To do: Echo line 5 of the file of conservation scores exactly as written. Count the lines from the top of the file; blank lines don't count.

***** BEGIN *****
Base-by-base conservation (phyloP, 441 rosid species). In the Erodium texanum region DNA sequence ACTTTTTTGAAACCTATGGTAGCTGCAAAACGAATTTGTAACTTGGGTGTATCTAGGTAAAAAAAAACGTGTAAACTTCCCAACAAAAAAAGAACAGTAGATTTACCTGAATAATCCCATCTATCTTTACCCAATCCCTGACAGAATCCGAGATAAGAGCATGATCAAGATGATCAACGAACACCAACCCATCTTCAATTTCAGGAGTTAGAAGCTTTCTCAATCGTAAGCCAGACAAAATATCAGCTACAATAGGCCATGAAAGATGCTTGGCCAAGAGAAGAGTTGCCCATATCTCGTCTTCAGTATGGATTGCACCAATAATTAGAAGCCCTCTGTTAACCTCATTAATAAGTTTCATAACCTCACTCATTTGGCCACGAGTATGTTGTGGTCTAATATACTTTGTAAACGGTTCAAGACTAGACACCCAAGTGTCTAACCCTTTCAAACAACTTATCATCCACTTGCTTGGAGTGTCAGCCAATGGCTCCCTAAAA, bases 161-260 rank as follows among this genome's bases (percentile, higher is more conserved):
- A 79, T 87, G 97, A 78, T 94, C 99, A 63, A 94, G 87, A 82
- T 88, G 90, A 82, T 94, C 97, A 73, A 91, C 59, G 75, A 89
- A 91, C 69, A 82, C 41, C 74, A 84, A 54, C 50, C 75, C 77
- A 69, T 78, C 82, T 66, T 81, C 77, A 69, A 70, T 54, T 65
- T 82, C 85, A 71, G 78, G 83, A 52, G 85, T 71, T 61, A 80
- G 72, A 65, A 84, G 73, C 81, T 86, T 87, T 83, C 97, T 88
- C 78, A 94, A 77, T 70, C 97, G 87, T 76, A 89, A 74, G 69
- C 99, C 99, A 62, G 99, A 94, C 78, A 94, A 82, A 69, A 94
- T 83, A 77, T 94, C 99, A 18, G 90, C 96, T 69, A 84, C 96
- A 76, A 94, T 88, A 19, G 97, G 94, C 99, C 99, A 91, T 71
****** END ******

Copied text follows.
- A 69, T 78, C 82, T 66, T 81, C 77, A 69, A 70, T 54, T 65